First, no two triangles share an edge, and second, the triangles must be traced on top of the lines. The systems that meet this requirement are called triple systems. Second, make sure that every small subset of triangles uses a sufficient number of nodes.

The researchers did this in a certain way.

You should start making buildings out of your bricks now. Stray bricks or homes that are not sound can be found when your Legos run out. You can use bricks out here and there since the buildings are so heavy.

You are attempting to create triangles in the case of the triple system. A collection of edges is what your absorber is made of. The edges of the absorber can be used if you can't sort the rest of the system into triangles. The absorber is broken down into triangles when you finish.

Sometimes absorption isn't always effective. The process has been tinkered with by mathematicians. A powerful variant called iterative absorption divides the edges into a nested sequence of sets so that each one acts as an absorber.

There have been huge improvements over the last decade or so. They have really carried it up to the level of high art at this point.

Even with iterative absorption, Erds' problem was hard to solve. Mehtaab Sawhney is a graduate student at the Massachusetts Institute of Technology and one of the researchers who solved the problem. There were a lot of technical tasks.

In other applications of iterative absorption, once you finish covering a set, you can forget about it. The mathematicians couldn't do that because of Erds' conditions. There is a cluster of triangles that could cause problems.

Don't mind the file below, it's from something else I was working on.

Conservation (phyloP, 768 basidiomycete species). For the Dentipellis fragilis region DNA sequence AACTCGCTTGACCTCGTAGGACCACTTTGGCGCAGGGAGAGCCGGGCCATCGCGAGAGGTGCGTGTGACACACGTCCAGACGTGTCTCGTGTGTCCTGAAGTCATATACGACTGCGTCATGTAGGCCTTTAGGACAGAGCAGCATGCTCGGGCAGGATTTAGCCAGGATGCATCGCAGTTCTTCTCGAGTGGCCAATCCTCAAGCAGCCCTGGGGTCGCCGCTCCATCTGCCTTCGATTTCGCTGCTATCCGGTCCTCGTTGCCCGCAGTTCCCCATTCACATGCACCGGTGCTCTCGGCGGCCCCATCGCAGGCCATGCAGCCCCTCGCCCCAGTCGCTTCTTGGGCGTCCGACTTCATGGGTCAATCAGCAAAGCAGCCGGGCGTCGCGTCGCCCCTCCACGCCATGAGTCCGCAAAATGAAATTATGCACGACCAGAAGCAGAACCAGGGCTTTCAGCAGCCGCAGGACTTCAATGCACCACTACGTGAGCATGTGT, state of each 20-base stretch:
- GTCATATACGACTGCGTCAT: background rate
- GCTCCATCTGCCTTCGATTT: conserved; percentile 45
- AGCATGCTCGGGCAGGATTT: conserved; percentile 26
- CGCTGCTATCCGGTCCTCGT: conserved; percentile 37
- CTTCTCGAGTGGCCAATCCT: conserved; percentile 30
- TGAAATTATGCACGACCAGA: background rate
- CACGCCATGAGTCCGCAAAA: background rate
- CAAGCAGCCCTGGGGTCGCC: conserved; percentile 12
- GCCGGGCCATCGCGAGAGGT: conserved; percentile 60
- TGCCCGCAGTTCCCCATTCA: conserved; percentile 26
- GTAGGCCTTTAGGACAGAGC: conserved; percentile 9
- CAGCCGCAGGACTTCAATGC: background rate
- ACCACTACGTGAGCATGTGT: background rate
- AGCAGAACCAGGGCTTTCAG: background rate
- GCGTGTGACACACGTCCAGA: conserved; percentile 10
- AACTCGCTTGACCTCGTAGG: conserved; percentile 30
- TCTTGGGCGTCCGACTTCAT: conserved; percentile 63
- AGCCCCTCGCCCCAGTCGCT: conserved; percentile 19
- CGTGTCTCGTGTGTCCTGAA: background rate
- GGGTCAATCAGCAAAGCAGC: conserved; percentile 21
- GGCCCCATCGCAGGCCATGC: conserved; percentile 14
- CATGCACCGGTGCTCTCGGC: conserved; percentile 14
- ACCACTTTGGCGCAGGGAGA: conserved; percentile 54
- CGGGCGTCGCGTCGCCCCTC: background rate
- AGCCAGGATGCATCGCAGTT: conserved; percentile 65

Sawhney said that a triangle you chose 500 steps ago needs to be remembered.

The four realized that if they chose their triangles carefully, they could avoid the need to keep track of everything. If you want to make sure that a set of 100 triangles is chosen with the correct probability, you should think about it.

The authors of the new paper think they can extend their technique to other problems. The Latin squares problem is a simplification of a sudoku puzzle.

There are a number of questions that could yield to absorption methods. Random processes are a really powerful tool and there are a lot of problems in the field. Since the 1960s, there has been a solution to the Ryser-Brualdi-Stein problem.

Maya Stein, the deputy director of the Center for Mathematical Modeling at the University of Chile, said that absorption has come a long way since it was first conceived. It's great to see how these methods evolve.

The original story was originally published in the journal of the Simons Foundation, an editorially independent publication that covers research developments and trends in mathematics and the physical and life sciences.